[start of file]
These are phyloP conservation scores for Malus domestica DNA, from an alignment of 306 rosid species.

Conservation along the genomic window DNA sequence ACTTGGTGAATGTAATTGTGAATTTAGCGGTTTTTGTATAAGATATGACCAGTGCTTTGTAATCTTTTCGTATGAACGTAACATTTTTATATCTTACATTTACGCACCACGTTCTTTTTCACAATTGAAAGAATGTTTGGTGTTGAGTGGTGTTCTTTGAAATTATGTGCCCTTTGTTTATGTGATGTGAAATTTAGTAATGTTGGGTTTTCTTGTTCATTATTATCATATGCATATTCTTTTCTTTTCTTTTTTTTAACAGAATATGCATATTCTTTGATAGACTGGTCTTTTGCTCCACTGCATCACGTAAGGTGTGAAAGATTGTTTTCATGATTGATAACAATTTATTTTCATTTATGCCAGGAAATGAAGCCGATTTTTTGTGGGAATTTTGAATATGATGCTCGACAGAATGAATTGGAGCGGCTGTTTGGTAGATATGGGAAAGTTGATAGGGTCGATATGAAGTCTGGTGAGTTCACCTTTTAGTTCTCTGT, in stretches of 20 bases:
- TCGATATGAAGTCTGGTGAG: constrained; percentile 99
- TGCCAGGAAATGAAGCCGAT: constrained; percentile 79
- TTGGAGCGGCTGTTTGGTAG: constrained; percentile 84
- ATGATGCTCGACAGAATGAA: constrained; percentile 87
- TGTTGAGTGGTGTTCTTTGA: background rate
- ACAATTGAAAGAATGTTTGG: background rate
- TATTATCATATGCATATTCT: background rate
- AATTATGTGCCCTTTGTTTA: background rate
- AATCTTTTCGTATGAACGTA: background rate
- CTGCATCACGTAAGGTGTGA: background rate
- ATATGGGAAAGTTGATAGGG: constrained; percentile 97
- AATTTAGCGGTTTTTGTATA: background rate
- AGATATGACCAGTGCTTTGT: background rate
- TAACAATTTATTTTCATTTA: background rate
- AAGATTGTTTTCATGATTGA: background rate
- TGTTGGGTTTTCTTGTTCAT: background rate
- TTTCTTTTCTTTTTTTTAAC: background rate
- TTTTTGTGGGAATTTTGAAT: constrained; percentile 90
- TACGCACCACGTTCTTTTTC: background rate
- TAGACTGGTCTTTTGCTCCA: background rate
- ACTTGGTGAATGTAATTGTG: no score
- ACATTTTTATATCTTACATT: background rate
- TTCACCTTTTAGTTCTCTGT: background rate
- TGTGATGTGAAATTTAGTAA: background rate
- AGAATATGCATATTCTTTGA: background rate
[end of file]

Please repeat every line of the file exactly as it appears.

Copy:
These are phyloP conservation scores for Malus domestica DNA, from an alignment of 306 rosid species.

Conservation along the genomic window DNA sequence ACTTGGTGAATGTAATTGTGAATTTAGCGGTTTTTGTATAAGATATGACCAGTGCTTTGTAATCTTTTCGTATGAACGTAACATTTTTATATCTTACATTTACGCACCACGTTCTTTTTCACAATTGAAAGAATGTTTGGTGTTGAGTGGTGTTCTTTGAAATTATGTGCCCTTTGTTTATGTGATGTGAAATTTAGTAATGTTGGGTTTTCTTGTTCATTATTATCATATGCATATTCTTTTCTTTTCTTTTTTTTAACAGAATATGCATATTCTTTGATAGACTGGTCTTTTGCTCCACTGCATCACGTAAGGTGTGAAAGATTGTTTTCATGATTGATAACAATTTATTTTCATTTATGCCAGGAAATGAAGCCGATTTTTTGTGGGAATTTTGAATATGATGCTCGACAGAATGAATTGGAGCGGCTGTTTGGTAGATATGGGAAAGTTGATAGGGTCGATATGAAGTCTGGTGAGTTCACCTTTTAGTTCTCTGT, in stretches of 20 bases:
- TCGATATGAAGTCTGGTGAG: constrained; percentile 99
- TGCCAGGAAATGAAGCCGAT: constrained; percentile 79
- TTGGAGCGGCTGTTTGGTAG: constrained; percentile 84
- ATGATGCTCGACAGAATGAA: constrained; percentile 87
- TGTTGAGTGGTGTTCTTTGA: background rate
- ACAATTGAAAGAATGTTTGG: background rate
- TATTATCATATGCATATTCT: background rate
- AATTATGTGCCCTTTGTTTA: background rate
- AATCTTTTCGTATGAACGTA: background rate
- CTGCATCACGTAAGGTGTGA: background rate
- ATATGGGAAAGTTGATAGGG: constrained; percentile 97
- AATTTAGCGGTTTTTGTATA: background rate
- AGATATGACCAGTGCTTTGT: background rate
- TAACAATTTATTTTCATTTA: background rate
- AAGATTGTTTTCATGATTGA: background rate
- TGTTGGGTTTTCTTGTTCAT: background rate
- TTTCTTTTCTTTTTTTTAAC: background rate
- TTTTTGTGGGAATTTTGAAT: constrained; percentile 90
- TACGCACCACGTTCTTTTTC: background rate
- TAGACTGGTCTTTTGCTCCA: background rate
- ACTTGGTGAATGTAATTGTG: no score
- ACATTTTTATATCTTACATT: background rate
- TTCACCTTTTAGTTCTCTGT: background rate
- TGTGATGTGAAATTTAGTAA: background rate
- AGAATATGCATATTCTTTGA: background rate